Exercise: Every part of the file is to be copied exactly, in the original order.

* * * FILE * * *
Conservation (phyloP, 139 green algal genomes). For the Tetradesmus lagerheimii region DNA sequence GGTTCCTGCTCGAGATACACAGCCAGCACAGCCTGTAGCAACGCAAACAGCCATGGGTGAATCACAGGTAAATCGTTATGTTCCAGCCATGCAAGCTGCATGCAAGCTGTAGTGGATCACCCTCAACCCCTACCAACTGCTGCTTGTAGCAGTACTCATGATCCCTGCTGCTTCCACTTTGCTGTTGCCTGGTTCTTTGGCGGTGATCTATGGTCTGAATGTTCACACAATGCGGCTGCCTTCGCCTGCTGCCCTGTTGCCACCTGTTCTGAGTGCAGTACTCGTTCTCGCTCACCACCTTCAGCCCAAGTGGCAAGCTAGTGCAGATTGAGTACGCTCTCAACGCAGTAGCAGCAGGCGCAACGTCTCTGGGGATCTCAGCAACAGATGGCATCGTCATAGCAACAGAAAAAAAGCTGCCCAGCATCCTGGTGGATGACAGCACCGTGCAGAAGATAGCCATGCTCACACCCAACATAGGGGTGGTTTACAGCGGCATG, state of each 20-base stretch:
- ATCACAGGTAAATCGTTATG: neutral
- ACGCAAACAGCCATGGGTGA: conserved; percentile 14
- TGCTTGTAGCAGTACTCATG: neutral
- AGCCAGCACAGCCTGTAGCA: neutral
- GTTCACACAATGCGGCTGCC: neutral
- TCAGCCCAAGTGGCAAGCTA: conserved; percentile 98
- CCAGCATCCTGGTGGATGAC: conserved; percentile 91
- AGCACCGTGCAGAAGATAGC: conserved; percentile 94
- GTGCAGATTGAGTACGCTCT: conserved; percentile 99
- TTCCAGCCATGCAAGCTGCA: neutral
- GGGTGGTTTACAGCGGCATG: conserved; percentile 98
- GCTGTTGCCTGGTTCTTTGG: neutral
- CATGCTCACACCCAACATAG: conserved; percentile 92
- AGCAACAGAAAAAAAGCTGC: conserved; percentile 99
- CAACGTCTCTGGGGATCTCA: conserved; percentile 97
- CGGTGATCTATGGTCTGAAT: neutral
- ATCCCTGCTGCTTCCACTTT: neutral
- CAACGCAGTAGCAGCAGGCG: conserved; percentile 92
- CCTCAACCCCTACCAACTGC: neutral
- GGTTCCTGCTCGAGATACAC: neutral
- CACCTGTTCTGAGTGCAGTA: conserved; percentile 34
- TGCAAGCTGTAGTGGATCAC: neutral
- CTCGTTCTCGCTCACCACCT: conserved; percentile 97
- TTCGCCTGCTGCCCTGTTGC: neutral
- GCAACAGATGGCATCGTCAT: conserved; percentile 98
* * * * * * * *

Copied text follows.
Conservation (phyloP, 139 green algal genomes). For the Tetradesmus lagerheimii region DNA sequence GGTTCCTGCTCGAGATACACAGCCAGCACAGCCTGTAGCAACGCAAACAGCCATGGGTGAATCACAGGTAAATCGTTATGTTCCAGCCATGCAAGCTGCATGCAAGCTGTAGTGGATCACCCTCAACCCCTACCAACTGCTGCTTGTAGCAGTACTCATGATCCCTGCTGCTTCCACTTTGCTGTTGCCTGGTTCTTTGGCGGTGATCTATGGTCTGAATGTTCACACAATGCGGCTGCCTTCGCCTGCTGCCCTGTTGCCACCTGTTCTGAGTGCAGTACTCGTTCTCGCTCACCACCTTCAGCCCAAGTGGCAAGCTAGTGCAGATTGAGTACGCTCTCAACGCAGTAGCAGCAGGCGCAACGTCTCTGGGGATCTCAGCAACAGATGGCATCGTCATAGCAACAGAAAAAAAGCTGCCCAGCATCCTGGTGGATGACAGCACCGTGCAGAAGATAGCCATGCTCACACCCAACATAGGGGTGGTTTACAGCGGCATG, state of each 20-base stretch:
- ATCACAGGTAAATCGTTATG: neutral
- ACGCAAACAGCCATGGGTGA: conserved; percentile 14
- TGCTTGTAGCAGTACTCATG: neutral
- AGCCAGCACAGCCTGTAGCA: neutral
- GTTCACACAATGCGGCTGCC: neutral
- TCAGCCCAAGTGGCAAGCTA: conserved; percentile 98
- CCAGCATCCTGGTGGATGAC: conserved; percentile 91
- AGCACCGTGCAGAAGATAGC: conserved; percentile 94
- GTGCAGATTGAGTACGCTCT: conserved; percentile 99
- TTCCAGCCATGCAAGCTGCA: neutral
- GGGTGGTTTACAGCGGCATG: conserved; percentile 98
- GCTGTTGCCTGGTTCTTTGG: neutral
- CATGCTCACACCCAACATAG: conserved; percentile 92
- AGCAACAGAAAAAAAGCTGC: conserved; percentile 99
- CAACGTCTCTGGGGATCTCA: conserved; percentile 97
- CGGTGATCTATGGTCTGAAT: neutral
- ATCCCTGCTGCTTCCACTTT: neutral
- CAACGCAGTAGCAGCAGGCG: conserved; percentile 92
- CCTCAACCCCTACCAACTGC: neutral
- GGTTCCTGCTCGAGATACAC: neutral
- CACCTGTTCTGAGTGCAGTA: conserved; percentile 34
- TGCAAGCTGTAGTGGATCAC: neutral
- CTCGTTCTCGCTCACCACCT: conserved; percentile 97
- TTCGCCTGCTGCCCTGTTGC: neutral
- GCAACAGATGGCATCGTCAT: conserved; percentile 98